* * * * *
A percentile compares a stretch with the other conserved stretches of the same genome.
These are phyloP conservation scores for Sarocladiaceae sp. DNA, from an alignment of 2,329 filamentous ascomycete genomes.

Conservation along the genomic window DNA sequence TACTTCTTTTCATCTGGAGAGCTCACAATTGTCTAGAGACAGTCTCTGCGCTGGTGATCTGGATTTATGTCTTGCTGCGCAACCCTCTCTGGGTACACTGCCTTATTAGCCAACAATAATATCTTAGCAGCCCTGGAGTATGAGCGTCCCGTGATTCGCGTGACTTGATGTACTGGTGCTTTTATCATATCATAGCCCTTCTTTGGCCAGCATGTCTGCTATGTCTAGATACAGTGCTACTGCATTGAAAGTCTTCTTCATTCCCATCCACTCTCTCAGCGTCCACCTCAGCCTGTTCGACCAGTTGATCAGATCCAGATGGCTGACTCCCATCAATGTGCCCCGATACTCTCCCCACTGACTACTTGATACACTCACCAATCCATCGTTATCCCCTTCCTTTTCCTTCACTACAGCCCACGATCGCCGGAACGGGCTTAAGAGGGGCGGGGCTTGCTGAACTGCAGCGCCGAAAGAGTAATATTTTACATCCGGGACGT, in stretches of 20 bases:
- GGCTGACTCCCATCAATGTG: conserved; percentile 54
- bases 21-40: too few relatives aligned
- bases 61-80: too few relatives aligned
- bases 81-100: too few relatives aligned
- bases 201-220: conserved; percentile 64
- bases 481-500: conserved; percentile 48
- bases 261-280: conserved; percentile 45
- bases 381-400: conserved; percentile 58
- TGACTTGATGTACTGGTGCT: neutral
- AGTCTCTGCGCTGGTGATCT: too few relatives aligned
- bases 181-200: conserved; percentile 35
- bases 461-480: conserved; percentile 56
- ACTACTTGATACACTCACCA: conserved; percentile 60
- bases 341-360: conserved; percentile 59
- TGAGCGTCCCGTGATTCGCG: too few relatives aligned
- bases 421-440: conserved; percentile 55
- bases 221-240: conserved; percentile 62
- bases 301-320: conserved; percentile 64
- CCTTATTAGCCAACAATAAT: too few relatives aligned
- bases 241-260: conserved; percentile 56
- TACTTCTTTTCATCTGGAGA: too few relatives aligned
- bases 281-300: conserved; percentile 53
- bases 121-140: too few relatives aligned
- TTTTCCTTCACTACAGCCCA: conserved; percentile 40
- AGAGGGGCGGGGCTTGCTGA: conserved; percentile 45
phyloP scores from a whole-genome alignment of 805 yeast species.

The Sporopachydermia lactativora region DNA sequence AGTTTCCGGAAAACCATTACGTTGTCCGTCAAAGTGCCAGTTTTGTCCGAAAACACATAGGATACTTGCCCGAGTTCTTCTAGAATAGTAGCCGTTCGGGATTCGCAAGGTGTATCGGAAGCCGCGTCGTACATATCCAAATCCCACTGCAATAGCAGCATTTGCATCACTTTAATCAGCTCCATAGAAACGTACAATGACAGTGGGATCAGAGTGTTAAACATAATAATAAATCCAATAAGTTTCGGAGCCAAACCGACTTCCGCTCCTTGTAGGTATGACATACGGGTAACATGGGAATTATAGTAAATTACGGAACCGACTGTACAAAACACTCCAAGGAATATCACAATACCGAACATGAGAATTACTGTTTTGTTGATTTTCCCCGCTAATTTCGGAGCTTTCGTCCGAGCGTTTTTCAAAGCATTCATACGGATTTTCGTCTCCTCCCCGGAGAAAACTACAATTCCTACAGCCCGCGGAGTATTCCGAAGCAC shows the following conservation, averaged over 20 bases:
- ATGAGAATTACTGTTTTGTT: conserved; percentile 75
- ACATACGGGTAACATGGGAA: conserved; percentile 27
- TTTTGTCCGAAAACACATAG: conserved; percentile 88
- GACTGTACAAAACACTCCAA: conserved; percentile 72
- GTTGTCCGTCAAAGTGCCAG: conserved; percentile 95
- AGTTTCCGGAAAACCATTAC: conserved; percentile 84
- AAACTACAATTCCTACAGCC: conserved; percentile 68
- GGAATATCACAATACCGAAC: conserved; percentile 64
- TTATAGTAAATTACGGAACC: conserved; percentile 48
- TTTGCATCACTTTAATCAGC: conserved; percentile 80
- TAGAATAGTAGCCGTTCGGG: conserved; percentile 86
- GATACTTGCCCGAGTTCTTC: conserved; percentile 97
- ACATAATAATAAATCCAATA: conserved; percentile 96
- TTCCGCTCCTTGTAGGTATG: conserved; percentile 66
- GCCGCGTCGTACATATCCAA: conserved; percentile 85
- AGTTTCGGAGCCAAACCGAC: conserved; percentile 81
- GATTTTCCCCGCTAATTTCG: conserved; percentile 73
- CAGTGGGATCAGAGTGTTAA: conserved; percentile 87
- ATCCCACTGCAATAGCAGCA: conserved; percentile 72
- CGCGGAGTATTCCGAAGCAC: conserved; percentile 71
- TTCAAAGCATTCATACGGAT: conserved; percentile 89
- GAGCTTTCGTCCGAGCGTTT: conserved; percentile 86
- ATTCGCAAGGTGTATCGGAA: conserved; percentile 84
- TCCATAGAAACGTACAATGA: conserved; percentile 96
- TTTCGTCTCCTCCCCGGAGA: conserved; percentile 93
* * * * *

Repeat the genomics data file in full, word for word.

A percentile compares a stretch with the other conserved stretches of the same genome.
These are phyloP conservation scores for Sarocladiaceae sp. DNA, from an alignment of 2,329 filamentous ascomycete genomes.

Conservation along the genomic window DNA sequence TACTTCTTTTCATCTGGAGAGCTCACAATTGTCTAGAGACAGTCTCTGCGCTGGTGATCTGGATTTATGTCTTGCTGCGCAACCCTCTCTGGGTACACTGCCTTATTAGCCAACAATAATATCTTAGCAGCCCTGGAGTATGAGCGTCCCGTGATTCGCGTGACTTGATGTACTGGTGCTTTTATCATATCATAGCCCTTCTTTGGCCAGCATGTCTGCTATGTCTAGATACAGTGCTACTGCATTGAAAGTCTTCTTCATTCCCATCCACTCTCTCAGCGTCCACCTCAGCCTGTTCGACCAGTTGATCAGATCCAGATGGCTGACTCCCATCAATGTGCCCCGATACTCTCCCCACTGACTACTTGATACACTCACCAATCCATCGTTATCCCCTTCCTTTTCCTTCACTACAGCCCACGATCGCCGGAACGGGCTTAAGAGGGGCGGGGCTTGCTGAACTGCAGCGCCGAAAGAGTAATATTTTACATCCGGGACGT, in stretches of 20 bases:
- GGCTGACTCCCATCAATGTG: conserved; percentile 54
- bases 21-40: too few relatives aligned
- bases 61-80: too few relatives aligned
- bases 81-100: too few relatives aligned
- bases 201-220: conserved; percentile 64
- bases 481-500: conserved; percentile 48
- bases 261-280: conserved; percentile 45
- bases 381-400: conserved; percentile 58
- TGACTTGATGTACTGGTGCT: neutral
- AGTCTCTGCGCTGGTGATCT: too few relatives aligned
- bases 181-200: conserved; percentile 35
- bases 461-480: conserved; percentile 56
- ACTACTTGATACACTCACCA: conserved; percentile 60
- bases 341-360: conserved; percentile 59
- TGAGCGTCCCGTGATTCGCG: too few relatives aligned
- bases 421-440: conserved; percentile 55
- bases 221-240: conserved; percentile 62
- bases 301-320: conserved; percentile 64
- CCTTATTAGCCAACAATAAT: too few relatives aligned
- bases 241-260: conserved; percentile 56
- TACTTCTTTTCATCTGGAGA: too few relatives aligned
- bases 281-300: conserved; percentile 53
- bases 121-140: too few relatives aligned
- TTTTCCTTCACTACAGCCCA: conserved; percentile 40
- AGAGGGGCGGGGCTTGCTGA: conserved; percentile 45
phyloP scores from a whole-genome alignment of 805 yeast species.

The Sporopachydermia lactativora region DNA sequence AGTTTCCGGAAAACCATTACGTTGTCCGTCAAAGTGCCAGTTTTGTCCGAAAACACATAGGATACTTGCCCGAGTTCTTCTAGAATAGTAGCCGTTCGGGATTCGCAAGGTGTATCGGAAGCCGCGTCGTACATATCCAAATCCCACTGCAATAGCAGCATTTGCATCACTTTAATCAGCTCCATAGAAACGTACAATGACAGTGGGATCAGAGTGTTAAACATAATAATAAATCCAATAAGTTTCGGAGCCAAACCGACTTCCGCTCCTTGTAGGTATGACATACGGGTAACATGGGAATTATAGTAAATTACGGAACCGACTGTACAAAACACTCCAAGGAATATCACAATACCGAACATGAGAATTACTGTTTTGTTGATTTTCCCCGCTAATTTCGGAGCTTTCGTCCGAGCGTTTTTCAAAGCATTCATACGGATTTTCGTCTCCTCCCCGGAGAAAACTACAATTCCTACAGCCCGCGGAGTATTCCGAAGCAC shows the following conservation, averaged over 20 bases:
- ATGAGAATTACTGTTTTGTT: conserved; percentile 75
- ACATACGGGTAACATGGGAA: conserved; percentile 27
- TTTTGTCCGAAAACACATAG: conserved; percentile 88
- GACTGTACAAAACACTCCAA: conserved; percentile 72
- GTTGTCCGTCAAAGTGCCAG: conserved; percentile 95
- AGTTTCCGGAAAACCATTAC: conserved; percentile 84
- AAACTACAATTCCTACAGCC: conserved; percentile 68
- GGAATATCACAATACCGAAC: conserved; percentile 64
- TTATAGTAAATTACGGAACC: conserved; percentile 48
- TTTGCATCACTTTAATCAGC: conserved; percentile 80
- TAGAATAGTAGCCGTTCGGG: conserved; percentile 86
- GATACTTGCCCGAGTTCTTC: conserved; percentile 97
- ACATAATAATAAATCCAATA: conserved; percentile 96
- TTCCGCTCCTTGTAGGTATG: conserved; percentile 66
- GCCGCGTCGTACATATCCAA: conserved; percentile 85
- AGTTTCGGAGCCAAACCGAC: conserved; percentile 81
- GATTTTCCCCGCTAATTTCG: conserved; percentile 73
- CAGTGGGATCAGAGTGTTAA: conserved; percentile 87
- ATCCCACTGCAATAGCAGCA: conserved; percentile 72
- CGCGGAGTATTCCGAAGCAC: conserved; percentile 71
- TTCAAAGCATTCATACGGAT: conserved; percentile 89
- GAGCTTTCGTCCGAGCGTTT: conserved; percentile 86
- ATTCGCAAGGTGTATCGGAA: conserved; percentile 84
- TCCATAGAAACGTACAATGA: conserved; percentile 96
- TTTCGTCTCCTCCCCGGAGA: conserved; percentile 93